(No.11, Vol.3, Dec 2013 Vietnam Heritage Magazine)
Folk music heritage recognized
The art of Don Ca Tai Tu’s music and songs in southern Vietnam has officially become a recognised UNESCO Intangible Cultural Heritage of Humanity.
Known as a musical art that has both scholarly and folk roots, Don Ca Tai Tu, developed in southern Vietnam in the late 19th century, is performed at numerous events, such as festivals, ‘death anniversary’ rituals, and celebratory social events. The audience can join in, by practicing, making comments or creating new words for songs.
vietnamnews.vn, 6 December
Performance of southern amateur music,
Bac Lieu southernmost province, 2013.
Photo: Dang Ke Cuong
Not good luck for the buffalo
By Nguyen Van Son
Annually, the Cotu people in the South-Central Province of Quang Nam harvest their rice in the 10th and 11th months of the lunar calendar (November and December this year).
After the harvest, they celebrate. To prepare for each rice festival, they make rice liquor and rice cakes. Villagers organise a sacrifice ritual, during which a buffalo is stabbed to death.
The buffalo’s blood is put on villagers’ foreheads for good luck, good health and a bumper crop the following year. Part of the meat is divided among villagers and the other part is cooked into dishes for people to eat after the ritual.
Party for Buddha
www.thanhniennews.com, 25 November
Vietnam will for the second time host the United Nations Day of Vesak, Buddha’s birthday, enlightenment and passing away, at Bai Dinh Pagoda in the northern province of Ninh Binh from May 7-11, 2014.
The event is expected to attract about 10,000 participants, including 1,500 Buddhist leaders, scholars and followers from around 100 countries and territories worldwide.
Vietnam first hosted the Day of Vesak in Hanoi in 2008.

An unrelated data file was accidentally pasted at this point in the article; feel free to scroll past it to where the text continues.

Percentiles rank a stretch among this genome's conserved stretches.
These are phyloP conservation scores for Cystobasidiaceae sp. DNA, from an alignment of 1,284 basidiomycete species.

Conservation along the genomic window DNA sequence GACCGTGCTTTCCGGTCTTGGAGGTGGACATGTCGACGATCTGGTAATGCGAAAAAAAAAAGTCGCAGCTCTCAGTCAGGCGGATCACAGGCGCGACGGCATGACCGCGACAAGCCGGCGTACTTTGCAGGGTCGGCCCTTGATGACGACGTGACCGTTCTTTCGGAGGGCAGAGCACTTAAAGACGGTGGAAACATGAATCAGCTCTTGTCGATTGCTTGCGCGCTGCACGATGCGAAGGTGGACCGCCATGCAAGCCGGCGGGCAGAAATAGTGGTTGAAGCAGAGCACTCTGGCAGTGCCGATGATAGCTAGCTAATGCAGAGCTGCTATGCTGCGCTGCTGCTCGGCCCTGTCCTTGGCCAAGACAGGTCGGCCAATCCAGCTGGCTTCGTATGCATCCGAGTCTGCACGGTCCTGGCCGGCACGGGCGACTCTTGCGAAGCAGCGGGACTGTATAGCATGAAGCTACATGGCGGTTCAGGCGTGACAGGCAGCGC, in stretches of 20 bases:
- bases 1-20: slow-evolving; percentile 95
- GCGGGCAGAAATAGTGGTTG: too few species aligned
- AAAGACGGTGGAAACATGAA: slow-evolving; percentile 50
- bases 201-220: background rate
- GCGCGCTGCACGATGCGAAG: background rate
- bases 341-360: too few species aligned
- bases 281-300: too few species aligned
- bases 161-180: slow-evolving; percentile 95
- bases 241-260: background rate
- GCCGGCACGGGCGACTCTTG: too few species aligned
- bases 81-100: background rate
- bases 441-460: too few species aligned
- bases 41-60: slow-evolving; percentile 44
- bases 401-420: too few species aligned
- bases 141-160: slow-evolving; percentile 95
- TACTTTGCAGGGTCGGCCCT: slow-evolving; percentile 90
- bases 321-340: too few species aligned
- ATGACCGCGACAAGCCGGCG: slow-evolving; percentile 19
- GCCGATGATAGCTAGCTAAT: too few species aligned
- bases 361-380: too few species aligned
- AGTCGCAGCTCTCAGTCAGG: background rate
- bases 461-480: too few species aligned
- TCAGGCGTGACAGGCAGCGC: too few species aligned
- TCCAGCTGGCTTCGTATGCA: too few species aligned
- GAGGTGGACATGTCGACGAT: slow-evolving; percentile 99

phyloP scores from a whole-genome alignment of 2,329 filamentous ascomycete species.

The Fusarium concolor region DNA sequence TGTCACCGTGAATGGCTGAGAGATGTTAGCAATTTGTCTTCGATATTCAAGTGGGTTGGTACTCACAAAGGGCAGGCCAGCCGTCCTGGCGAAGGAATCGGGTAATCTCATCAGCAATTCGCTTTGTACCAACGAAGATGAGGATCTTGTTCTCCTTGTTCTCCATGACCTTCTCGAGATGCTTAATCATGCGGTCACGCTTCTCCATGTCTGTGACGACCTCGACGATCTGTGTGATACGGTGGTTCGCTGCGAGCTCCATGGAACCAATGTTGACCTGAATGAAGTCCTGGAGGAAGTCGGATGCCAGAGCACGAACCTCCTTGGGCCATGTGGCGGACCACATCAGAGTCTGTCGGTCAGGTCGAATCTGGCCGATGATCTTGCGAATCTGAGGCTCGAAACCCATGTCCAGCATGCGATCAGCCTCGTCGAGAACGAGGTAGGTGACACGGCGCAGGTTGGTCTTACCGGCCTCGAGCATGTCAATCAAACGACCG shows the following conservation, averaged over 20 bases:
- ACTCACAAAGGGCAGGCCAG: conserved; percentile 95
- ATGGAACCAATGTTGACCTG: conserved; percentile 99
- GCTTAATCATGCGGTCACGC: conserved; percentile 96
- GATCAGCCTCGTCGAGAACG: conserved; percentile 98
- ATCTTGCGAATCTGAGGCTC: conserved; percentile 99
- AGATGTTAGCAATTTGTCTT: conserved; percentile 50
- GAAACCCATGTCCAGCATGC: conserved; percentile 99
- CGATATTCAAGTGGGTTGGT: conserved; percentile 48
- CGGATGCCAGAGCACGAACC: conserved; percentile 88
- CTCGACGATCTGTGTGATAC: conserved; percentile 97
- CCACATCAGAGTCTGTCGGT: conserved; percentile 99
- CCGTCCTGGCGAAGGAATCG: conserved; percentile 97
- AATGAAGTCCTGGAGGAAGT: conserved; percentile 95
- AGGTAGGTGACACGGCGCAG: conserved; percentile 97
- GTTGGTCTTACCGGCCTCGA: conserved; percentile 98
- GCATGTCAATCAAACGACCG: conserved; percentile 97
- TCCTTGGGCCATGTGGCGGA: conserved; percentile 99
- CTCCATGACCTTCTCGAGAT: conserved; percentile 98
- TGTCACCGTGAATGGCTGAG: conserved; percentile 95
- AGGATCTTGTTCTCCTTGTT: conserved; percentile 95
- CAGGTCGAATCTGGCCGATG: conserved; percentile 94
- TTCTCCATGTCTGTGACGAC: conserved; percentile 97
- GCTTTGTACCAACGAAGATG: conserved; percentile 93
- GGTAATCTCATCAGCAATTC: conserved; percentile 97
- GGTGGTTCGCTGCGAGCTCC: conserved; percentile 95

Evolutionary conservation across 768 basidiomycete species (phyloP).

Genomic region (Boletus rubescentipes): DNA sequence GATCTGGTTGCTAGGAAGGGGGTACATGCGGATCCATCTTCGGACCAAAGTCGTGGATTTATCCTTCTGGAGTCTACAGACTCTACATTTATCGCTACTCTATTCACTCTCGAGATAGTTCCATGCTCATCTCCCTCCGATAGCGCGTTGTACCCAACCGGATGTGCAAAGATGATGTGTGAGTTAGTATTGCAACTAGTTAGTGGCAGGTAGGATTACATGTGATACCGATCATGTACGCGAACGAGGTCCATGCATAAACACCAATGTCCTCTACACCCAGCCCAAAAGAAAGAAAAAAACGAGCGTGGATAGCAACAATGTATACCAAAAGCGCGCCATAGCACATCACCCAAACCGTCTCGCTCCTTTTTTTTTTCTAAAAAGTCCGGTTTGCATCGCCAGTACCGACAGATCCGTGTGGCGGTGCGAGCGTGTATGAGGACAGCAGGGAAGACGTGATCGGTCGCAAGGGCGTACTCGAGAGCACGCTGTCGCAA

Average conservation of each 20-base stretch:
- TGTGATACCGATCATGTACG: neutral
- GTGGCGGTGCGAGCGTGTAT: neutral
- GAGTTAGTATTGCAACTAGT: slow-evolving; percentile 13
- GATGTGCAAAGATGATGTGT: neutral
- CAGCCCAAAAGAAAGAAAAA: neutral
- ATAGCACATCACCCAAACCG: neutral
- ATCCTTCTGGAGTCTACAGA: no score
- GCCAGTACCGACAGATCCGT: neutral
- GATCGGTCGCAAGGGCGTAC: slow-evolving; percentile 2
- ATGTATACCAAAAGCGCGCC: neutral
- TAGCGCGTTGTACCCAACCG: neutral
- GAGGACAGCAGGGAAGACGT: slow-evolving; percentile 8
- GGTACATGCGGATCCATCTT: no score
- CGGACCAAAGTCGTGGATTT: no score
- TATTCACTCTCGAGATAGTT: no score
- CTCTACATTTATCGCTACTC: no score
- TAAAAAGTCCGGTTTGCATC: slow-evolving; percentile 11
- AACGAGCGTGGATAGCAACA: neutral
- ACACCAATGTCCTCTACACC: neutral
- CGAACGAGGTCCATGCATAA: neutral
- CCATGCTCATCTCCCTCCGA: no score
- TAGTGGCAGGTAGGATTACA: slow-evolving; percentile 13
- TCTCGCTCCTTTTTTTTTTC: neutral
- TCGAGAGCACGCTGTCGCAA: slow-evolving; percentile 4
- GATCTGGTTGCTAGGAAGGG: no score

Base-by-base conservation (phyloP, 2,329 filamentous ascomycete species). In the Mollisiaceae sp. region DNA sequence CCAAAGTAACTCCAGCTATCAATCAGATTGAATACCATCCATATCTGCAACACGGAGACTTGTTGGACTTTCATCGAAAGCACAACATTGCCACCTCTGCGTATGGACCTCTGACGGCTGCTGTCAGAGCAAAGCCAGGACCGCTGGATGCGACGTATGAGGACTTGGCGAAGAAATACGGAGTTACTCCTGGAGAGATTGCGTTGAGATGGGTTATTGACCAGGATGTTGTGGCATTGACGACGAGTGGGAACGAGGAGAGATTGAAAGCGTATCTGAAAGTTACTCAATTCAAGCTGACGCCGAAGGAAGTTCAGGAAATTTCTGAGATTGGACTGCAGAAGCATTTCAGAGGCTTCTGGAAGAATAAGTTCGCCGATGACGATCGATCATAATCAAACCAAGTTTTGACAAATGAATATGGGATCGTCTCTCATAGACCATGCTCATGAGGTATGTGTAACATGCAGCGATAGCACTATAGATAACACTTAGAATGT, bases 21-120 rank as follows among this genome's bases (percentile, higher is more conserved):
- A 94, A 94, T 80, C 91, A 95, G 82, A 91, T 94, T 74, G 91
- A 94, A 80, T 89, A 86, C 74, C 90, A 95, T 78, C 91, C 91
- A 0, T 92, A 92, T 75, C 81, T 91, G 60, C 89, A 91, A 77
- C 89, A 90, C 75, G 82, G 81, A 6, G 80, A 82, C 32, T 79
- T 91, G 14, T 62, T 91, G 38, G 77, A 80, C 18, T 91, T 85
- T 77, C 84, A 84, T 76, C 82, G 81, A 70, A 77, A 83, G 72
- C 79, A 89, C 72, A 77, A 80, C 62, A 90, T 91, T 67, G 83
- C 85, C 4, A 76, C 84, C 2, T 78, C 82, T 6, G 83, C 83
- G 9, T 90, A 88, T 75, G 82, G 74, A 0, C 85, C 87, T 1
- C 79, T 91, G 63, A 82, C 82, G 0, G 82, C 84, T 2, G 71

vietnamnews.vn, 28 October
A rare deer (Muntiacus vuquangensis), an endangered species classified by the International Union for Conservation of Nature, has been found in a reserve in central Thua Thien Hue Province. The deer, which was first discovered in central Ha Tinh Province in 1994, is endemic to evergreen forests in central Viet Nam and central Laos.
Unique ox caught on camera
www.theguardian.com, 13 November
One of the rarest and most threatened mammals on earth has been photographed in Vietnam for the first time in 15 years, renewing hope for the recovery of the species.
The saola, a long-horned ox, was photographed in a forest in central Vietnam in September, WWF said.
The animal was first discovered in the remote areas of high mountains near the border with Laos in 1992, when a joint team from WWF and Vietnam’s forest control agency found a skull with unusual horns in a hunter’s home. The find proved to be the first large mammal new to science in more than 50 years.
Twenty years after its discovery, little is known about saola and the difficulty in detecting the elusive animal has prevented scientists from making a precise population estimate.
At best, no more than a few hundred, and maybe only a few dozen, survive in the remote, dense forests along the border with Laos, according to WWF.
english.vietnamnet.vn, 28 November and
Late last month, the National Assembly passed amendments to the 1992 Constitution with nearly 98 percent of votes.
Nearly 90 per cent of deputies passed amendments to the Land Law, which will take effect on July 1 next year.